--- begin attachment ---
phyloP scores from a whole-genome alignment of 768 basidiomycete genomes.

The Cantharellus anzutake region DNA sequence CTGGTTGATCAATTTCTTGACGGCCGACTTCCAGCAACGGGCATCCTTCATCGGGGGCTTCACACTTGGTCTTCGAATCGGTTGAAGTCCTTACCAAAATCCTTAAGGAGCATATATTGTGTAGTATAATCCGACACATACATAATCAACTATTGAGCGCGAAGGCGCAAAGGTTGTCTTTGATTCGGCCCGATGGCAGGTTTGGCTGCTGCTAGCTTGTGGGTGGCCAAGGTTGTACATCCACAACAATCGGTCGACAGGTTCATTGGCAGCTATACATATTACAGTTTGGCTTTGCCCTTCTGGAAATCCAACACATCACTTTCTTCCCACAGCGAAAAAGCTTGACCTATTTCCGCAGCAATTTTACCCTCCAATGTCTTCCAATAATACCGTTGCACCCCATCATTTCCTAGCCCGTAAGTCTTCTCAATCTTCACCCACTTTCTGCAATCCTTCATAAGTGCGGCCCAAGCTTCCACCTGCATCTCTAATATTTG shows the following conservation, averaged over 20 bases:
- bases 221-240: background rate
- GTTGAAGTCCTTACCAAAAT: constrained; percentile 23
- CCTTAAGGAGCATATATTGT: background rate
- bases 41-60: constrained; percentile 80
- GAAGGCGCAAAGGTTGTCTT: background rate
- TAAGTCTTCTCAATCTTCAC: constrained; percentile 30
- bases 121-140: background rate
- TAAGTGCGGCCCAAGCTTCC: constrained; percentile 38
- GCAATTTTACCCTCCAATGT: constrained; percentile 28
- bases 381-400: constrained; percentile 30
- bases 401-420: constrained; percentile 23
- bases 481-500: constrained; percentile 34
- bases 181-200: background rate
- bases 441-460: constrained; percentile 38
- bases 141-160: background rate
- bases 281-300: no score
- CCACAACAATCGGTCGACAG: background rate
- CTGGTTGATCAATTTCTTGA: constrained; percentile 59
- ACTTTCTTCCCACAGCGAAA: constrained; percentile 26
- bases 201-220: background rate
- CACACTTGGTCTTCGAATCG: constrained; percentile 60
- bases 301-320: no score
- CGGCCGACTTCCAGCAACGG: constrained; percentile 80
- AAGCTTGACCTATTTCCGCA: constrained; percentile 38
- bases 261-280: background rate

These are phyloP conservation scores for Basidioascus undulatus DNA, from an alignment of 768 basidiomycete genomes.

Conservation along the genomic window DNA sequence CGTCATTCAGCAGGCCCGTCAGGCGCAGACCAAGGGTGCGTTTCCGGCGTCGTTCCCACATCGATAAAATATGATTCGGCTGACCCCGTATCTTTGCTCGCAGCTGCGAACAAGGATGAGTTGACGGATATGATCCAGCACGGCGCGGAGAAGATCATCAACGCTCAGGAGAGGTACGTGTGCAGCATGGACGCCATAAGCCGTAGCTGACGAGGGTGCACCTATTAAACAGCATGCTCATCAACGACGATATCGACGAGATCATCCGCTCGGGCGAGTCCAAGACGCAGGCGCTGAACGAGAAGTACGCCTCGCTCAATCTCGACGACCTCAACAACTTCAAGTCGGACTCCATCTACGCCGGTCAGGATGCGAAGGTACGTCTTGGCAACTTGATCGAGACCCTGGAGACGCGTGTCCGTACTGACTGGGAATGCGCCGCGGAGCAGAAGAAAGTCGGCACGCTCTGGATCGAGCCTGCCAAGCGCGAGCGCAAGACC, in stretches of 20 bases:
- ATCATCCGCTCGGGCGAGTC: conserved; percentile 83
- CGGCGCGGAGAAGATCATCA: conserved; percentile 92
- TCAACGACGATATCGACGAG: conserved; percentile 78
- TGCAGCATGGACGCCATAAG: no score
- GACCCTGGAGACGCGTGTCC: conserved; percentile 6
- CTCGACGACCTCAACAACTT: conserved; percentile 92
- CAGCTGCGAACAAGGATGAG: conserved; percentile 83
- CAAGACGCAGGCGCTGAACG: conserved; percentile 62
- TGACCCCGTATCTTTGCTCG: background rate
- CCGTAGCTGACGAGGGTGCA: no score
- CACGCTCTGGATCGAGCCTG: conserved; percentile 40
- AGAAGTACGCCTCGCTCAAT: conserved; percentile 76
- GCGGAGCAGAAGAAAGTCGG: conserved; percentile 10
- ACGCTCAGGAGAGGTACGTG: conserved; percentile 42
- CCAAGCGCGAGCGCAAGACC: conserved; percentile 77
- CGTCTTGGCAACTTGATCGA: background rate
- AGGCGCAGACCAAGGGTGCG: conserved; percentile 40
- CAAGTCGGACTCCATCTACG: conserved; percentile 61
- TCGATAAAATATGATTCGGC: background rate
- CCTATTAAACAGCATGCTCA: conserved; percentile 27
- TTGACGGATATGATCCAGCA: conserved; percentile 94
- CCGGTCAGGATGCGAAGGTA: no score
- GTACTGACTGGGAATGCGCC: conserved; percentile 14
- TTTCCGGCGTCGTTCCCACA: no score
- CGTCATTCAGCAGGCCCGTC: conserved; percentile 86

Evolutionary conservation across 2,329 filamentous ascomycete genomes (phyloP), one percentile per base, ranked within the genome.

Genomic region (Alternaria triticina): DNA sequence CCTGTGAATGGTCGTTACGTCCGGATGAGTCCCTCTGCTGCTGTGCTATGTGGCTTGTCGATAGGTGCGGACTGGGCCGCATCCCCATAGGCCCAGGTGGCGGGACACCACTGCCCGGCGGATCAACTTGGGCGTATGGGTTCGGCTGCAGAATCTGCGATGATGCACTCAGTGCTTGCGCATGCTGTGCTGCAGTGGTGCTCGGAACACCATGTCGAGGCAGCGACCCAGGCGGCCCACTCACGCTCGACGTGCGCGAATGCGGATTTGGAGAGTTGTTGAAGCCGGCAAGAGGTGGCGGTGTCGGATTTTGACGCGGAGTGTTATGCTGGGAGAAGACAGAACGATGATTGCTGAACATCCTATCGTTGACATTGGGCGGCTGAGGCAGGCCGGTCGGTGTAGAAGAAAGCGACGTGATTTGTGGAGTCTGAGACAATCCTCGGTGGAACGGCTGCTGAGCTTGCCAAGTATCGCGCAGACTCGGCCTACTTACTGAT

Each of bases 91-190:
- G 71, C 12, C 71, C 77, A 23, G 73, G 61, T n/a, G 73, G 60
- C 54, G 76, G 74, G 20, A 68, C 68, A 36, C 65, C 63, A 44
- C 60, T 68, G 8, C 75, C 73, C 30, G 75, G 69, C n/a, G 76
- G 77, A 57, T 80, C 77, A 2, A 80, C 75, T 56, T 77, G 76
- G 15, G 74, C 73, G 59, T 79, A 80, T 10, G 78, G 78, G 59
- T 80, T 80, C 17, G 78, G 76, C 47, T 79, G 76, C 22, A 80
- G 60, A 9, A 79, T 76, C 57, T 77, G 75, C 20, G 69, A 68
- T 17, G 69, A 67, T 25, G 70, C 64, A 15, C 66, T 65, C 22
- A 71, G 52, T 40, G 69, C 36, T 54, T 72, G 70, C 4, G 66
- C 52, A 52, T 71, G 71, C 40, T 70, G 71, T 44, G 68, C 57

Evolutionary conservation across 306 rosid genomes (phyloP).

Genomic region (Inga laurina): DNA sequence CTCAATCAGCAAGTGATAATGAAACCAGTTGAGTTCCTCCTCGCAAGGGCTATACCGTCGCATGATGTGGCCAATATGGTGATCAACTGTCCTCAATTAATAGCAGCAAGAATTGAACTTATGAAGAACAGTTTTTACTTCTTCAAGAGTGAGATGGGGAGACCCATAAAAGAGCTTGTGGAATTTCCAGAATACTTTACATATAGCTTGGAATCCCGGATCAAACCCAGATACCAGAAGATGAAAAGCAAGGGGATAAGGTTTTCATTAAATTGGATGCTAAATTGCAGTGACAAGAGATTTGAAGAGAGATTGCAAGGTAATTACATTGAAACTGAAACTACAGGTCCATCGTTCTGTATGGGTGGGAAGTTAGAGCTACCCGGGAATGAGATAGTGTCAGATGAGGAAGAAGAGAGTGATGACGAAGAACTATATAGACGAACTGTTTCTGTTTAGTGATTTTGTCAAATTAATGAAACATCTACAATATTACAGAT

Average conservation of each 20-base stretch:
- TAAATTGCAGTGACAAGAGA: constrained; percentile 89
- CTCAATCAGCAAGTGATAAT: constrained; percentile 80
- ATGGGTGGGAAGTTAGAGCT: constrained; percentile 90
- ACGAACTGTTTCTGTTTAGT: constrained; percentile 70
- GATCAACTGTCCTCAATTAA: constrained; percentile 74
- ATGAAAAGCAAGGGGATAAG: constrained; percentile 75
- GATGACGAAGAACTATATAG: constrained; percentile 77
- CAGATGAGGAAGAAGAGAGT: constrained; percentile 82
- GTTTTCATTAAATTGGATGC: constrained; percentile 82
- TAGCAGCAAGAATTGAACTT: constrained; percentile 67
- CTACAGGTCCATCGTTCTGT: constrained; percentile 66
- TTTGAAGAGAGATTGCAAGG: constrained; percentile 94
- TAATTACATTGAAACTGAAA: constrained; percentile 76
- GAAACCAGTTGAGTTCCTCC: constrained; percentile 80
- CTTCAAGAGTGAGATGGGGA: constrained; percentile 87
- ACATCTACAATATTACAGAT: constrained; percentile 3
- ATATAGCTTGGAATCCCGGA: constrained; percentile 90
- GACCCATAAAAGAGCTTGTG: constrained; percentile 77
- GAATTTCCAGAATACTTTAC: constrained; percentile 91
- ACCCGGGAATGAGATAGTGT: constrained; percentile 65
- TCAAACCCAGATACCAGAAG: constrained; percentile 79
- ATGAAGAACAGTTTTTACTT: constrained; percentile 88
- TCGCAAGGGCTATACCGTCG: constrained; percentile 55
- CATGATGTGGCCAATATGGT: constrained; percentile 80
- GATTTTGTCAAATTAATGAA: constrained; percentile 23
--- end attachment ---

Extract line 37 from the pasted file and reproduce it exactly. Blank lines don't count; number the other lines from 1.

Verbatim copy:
- CAAGACGCAGGCGCTGAACG: conserved; percentile 62